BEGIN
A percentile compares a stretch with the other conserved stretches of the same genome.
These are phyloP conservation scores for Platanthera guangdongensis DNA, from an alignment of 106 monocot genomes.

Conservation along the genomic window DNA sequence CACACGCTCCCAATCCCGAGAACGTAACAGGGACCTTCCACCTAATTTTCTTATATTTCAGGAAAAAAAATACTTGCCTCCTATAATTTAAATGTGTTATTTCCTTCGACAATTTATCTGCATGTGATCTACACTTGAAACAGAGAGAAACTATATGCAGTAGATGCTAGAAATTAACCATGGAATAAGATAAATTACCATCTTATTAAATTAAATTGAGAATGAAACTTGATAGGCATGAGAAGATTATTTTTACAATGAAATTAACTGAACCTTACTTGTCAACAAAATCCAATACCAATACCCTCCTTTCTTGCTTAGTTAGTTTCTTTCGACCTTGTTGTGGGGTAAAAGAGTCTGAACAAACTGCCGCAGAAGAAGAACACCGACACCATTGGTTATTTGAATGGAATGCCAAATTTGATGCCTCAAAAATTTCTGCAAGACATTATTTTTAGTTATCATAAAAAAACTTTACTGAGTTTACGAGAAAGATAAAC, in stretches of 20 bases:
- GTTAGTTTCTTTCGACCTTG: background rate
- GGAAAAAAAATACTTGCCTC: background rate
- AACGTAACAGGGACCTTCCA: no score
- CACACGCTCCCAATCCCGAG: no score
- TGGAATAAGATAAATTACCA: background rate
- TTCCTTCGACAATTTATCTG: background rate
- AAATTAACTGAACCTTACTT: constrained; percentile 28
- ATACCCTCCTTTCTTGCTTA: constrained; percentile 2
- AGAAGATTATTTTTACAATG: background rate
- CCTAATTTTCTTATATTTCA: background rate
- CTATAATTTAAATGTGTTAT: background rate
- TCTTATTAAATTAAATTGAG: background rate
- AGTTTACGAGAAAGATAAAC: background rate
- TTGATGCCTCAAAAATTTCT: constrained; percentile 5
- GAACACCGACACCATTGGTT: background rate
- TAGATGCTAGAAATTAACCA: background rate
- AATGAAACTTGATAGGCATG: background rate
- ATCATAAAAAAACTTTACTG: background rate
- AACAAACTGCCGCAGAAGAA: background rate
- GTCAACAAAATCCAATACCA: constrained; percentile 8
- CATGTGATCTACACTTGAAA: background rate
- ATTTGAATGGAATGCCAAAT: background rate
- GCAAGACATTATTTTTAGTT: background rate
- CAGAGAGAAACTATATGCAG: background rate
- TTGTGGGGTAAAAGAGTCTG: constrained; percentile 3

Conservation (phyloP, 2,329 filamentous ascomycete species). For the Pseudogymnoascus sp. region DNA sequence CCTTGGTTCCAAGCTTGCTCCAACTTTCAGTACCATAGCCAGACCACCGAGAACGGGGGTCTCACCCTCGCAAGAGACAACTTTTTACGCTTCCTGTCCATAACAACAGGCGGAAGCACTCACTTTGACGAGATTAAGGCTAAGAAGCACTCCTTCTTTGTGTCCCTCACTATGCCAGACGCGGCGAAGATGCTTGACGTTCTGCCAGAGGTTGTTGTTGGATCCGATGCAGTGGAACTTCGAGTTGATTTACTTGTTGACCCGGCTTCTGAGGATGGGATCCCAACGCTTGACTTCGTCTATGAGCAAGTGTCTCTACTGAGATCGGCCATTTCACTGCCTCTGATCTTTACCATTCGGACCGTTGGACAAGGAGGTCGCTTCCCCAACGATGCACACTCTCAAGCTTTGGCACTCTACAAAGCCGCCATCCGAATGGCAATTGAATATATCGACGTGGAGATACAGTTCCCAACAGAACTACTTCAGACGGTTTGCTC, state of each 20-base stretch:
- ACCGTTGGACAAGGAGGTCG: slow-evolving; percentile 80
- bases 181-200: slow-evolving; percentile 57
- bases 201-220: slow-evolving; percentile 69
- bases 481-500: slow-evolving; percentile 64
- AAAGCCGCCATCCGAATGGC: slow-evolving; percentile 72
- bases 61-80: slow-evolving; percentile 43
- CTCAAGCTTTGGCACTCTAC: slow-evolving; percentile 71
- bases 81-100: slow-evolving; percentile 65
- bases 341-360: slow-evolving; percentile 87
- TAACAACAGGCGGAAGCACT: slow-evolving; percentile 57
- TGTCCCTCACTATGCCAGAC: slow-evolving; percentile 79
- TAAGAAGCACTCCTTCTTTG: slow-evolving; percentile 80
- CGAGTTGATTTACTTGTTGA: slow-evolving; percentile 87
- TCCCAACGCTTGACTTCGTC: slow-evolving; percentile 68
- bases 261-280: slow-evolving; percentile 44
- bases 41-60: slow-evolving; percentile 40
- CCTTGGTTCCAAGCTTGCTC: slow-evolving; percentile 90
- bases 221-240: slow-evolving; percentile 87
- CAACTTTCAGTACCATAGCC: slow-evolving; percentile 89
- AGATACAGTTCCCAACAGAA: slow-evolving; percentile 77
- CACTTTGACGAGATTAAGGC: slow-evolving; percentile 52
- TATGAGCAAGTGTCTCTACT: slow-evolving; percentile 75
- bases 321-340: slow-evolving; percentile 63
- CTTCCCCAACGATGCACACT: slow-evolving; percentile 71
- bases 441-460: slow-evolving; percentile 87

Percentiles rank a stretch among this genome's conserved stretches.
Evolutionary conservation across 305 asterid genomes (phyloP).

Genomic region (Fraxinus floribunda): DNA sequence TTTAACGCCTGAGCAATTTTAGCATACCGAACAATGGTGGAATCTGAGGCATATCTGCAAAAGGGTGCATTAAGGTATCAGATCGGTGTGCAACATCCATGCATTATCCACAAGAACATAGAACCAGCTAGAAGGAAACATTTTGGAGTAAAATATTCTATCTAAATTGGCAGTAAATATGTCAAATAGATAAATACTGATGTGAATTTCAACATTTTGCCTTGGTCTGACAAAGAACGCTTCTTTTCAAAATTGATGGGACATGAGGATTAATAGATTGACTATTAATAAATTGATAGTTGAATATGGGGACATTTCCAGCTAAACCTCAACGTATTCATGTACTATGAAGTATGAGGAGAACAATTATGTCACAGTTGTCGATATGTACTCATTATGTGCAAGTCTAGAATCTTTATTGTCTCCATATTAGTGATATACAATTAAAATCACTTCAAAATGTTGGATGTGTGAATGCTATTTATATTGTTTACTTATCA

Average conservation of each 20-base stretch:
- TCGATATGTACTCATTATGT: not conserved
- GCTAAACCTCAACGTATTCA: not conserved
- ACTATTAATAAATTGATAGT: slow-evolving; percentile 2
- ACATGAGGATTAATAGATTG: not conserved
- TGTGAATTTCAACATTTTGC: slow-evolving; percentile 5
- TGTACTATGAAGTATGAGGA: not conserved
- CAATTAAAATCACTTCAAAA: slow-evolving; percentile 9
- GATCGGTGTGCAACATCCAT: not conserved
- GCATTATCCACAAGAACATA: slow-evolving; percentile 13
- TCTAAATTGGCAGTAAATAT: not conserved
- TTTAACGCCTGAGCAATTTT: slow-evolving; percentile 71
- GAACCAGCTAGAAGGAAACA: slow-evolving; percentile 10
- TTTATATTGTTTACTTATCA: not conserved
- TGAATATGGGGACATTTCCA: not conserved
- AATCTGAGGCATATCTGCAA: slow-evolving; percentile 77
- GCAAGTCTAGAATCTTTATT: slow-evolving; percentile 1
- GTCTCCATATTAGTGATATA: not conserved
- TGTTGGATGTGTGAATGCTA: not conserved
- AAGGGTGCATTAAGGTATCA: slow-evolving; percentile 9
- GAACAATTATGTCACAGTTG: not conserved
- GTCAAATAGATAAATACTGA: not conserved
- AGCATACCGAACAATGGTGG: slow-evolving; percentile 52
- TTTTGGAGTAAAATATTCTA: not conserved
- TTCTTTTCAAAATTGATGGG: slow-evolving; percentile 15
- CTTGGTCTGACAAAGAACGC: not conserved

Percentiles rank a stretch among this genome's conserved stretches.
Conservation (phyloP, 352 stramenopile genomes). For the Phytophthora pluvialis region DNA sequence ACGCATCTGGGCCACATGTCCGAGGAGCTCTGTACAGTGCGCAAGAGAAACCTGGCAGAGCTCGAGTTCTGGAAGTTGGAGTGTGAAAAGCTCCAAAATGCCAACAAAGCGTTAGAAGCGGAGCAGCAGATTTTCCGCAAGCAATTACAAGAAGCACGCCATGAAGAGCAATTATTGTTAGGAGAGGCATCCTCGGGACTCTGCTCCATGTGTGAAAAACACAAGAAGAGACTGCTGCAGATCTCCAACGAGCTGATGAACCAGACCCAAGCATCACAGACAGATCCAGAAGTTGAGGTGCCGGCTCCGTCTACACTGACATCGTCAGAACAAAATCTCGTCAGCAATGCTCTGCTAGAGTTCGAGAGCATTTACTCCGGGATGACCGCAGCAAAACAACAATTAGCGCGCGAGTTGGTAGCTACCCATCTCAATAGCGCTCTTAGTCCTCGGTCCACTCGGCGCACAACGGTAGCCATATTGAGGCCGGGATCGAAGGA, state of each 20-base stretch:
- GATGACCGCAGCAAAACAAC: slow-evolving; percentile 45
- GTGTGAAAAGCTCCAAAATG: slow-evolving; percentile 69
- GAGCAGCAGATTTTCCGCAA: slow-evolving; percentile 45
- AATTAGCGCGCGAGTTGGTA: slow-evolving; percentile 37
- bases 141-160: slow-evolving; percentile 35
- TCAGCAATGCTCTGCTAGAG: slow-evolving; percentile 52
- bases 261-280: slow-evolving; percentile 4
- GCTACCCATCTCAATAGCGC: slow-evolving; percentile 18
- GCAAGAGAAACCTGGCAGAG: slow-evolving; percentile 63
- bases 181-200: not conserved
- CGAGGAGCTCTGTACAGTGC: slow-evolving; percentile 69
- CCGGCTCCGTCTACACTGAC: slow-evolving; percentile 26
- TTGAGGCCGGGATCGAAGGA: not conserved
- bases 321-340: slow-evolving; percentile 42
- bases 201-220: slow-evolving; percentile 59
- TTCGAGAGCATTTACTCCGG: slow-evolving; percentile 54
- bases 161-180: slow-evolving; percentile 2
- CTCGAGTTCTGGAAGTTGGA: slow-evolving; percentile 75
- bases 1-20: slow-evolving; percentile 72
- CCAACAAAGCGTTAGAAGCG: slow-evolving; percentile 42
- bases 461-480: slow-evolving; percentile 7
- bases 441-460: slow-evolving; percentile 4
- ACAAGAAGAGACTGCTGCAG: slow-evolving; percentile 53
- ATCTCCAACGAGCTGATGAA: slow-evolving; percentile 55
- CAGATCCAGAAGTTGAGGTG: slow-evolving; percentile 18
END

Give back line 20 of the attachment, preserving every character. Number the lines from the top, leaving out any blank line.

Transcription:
- AATGAAACTTGATAGGCATG: background rate